|Le Café - Also a great place for a beer!|
You know you're getting old when you start making, or at least thinking, “when I was young, we used to ____” statements. While being the singer and guitarist in a heavy, primal sounding rock duo keeps the old feelings at bay, I must admit that these types of statements are becoming more common for me. For example, when I was young we used to make our own coffee. Yup, it's true, we used to make it ourselves. I started drinking coffee in second year university when I had a co-op job at the Ministry of the Environment and our department had a regular, household coffee maker situated on the wall outside my open concept cubicle. The payment system consisted of putting down a tally mark when you took a cup. The coffee making protocol dictated that if you finished the pot you made another. Way back then we even made (and still do make) our coffee at home. No cartridges were used and the percolator did not look like R2D2. Now it's an everyday occurrence to instead see a 20 car traffic jam outside the Tim Hortons before work. At the risk of sounding unpatriotic (and it is currently hard to be patriotic when being led by the Harper government), I ask the question: is a “Timmie’s coffee really that good that you feel the need to rush and wait in line to get one? And for those that feel the need to answer this question, please don't, as it is rhetorical. I certainly don't want to get up early just to line up to buy a product that I can better make at home at a much lower cost. And I don't think coffee makers are pertinent anymore in government departments or companies –coffee making has been taken over by commercial corporate interests. The days of gossiping around the floor coffee pots are long gone.
I have some good coffee memories from when I did my PhD in Québec. In the mornings, we made super-strong coffee in the lab coffee pot and our supervisor could sometimes hear us laughing over our morning brew as he came up in the elevator, despite it being located at the far side of the hall. I remember my next-door neighbor enjoying a tiny cup of espresso while leisurely standing in his front yard doing nothing but soaking in the sights and sounds of the neighbourhood. When I did go out for coffee the atmosphere was much different than here. At one local café it would take about 20 minutes for your cappuccino to be made and when the owner brought to you he would serve it with pride, as if it were a great masterpiece. And it was. I made the mistake one day of asking him for a decaf and was sternly lectured on the merits of “real coffee”. That was the first and last time that I made that mistake. Coffee at his shop was an experience and not just a robotic routine.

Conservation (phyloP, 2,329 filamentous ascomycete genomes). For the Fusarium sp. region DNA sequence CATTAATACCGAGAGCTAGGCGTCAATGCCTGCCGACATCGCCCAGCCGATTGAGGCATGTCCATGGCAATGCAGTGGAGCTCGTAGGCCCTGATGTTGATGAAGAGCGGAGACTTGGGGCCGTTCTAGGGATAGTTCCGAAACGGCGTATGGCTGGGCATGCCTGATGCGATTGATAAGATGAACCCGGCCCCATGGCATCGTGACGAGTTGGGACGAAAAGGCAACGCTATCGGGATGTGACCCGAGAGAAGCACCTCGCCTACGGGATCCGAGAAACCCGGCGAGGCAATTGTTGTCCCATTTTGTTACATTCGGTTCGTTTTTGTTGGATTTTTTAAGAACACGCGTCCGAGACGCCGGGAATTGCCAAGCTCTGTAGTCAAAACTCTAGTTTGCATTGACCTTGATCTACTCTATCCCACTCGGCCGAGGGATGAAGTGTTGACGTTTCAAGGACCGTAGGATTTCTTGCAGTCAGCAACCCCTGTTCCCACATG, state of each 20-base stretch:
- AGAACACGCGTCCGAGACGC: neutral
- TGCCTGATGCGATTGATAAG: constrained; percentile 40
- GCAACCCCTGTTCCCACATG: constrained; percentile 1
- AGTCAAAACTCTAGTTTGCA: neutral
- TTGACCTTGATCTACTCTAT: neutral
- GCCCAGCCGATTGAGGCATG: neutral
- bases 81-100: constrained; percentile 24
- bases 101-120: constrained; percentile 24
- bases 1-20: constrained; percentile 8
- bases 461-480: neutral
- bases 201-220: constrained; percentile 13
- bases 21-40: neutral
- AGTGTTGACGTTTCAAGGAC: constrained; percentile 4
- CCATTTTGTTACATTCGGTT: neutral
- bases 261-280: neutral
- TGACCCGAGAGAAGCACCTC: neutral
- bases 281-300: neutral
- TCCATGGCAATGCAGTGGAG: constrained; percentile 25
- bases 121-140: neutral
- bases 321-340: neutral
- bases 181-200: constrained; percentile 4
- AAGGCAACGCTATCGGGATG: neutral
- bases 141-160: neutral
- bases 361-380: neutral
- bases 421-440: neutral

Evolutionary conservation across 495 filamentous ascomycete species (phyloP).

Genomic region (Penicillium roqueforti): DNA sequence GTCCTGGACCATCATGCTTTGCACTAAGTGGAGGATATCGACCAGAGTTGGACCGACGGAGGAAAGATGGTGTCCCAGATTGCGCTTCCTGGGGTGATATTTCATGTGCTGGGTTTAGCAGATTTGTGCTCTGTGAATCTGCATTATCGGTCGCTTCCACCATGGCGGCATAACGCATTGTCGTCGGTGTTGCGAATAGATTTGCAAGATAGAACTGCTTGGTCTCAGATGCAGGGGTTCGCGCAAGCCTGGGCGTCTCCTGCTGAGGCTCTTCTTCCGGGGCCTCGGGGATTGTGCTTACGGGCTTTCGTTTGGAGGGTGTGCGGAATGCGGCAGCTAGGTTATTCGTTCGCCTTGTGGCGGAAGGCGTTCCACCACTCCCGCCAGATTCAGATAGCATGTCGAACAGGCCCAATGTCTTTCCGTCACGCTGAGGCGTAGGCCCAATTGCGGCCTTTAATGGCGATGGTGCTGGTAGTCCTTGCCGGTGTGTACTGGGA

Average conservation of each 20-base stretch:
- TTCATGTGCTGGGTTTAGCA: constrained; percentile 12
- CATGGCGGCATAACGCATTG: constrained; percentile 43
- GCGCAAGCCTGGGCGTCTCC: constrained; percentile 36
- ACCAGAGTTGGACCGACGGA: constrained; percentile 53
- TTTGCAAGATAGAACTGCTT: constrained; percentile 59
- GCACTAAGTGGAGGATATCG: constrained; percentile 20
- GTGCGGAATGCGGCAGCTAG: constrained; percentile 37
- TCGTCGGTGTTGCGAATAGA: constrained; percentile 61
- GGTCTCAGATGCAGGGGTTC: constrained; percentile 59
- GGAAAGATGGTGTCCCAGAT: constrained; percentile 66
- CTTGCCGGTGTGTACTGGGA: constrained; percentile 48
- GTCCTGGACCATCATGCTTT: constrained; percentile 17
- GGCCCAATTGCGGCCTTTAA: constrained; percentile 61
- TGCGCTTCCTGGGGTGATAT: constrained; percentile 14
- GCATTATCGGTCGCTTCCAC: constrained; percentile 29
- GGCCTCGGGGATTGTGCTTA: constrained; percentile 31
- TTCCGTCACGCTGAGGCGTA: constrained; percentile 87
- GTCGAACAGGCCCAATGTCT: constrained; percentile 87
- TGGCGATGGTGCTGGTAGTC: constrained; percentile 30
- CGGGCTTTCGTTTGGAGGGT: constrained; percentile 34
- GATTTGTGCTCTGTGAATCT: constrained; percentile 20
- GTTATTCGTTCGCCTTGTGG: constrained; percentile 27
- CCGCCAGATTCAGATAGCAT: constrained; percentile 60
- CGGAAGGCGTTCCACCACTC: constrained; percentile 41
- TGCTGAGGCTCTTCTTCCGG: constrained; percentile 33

With these thoughts in mind, I humbly present to you “Le Café”. I constructed it in my backyard between nectarine and peach trees that I planted with my kids a couple summers ago. The bricks were picked up free from the side of the road following a tip from a friend who saw them and knew that I like to scavenge and reuse building materials. They only took about an hour to lay. While they are not entirely level, I think that only adds to their old world charm. The soil I dug while laying the bricks became the raised beds that encircle Le Café. The beds are planted with Shasta daisies, Echinacea, sage, and chives. I also added some night scented tobacco, as I thought that their evening perfume would add to the atmosphere while enjoying a glass of wine on the café on a moonlit night (and that maybe I could use their nicotine containing leaves in an organic bug spray...). And that brings me to the aspect of design that was the driving force behind building the café. It wasn't so much about typical landscaping elements such as plants or colors, or even standard Permaculture design concepts such of us multiple functions, or stacking of elements. Instead it was based on how I wanted to feel - I wanted to create an experience, a place to slowly drink my home brewed coffee and just enjoy the beauty of the gardens around me. Designing in this manner is perhaps best conducted by asking yourself a couple of questions: What kind of life do I want to live? What do I want to see myself doing? Waiting by myself idling in a car to go through a coffee shop drive-through is not one of my answers to these questions. Judging by the typical expressions on the faces of the people in said lines I can’t see that is high on their list either, they just have never really thought about it.
In contrast, let me share today's morning coffee experience with you. I am sitting in the café writing this entry and so far have been visited by a robin that sat on the top of the Mulberry tree, a cat that was peaking out from underneath said tree, albeit not at the same time as the robin, in the play area that my daughter has constructed that we refer to as “the restaurant”, a squirrel that was climbing over the clay oven’s woodpile, as well as several chickadees, sparrows, cardinals, and goldfinches that have flown over in their morning travels. The kitchen window behind me also opened up and I was treated to a sweet good morning hello from my daughter. Now this is how you have your morning coffee! Permaculture is about designing a sustainable lifestyles and I will argue that my manner of having morning coffee is more in line with this than the typical morning madness.
Please feel free to share how you are designing the experiences that you want to have into your permaculture and life plans!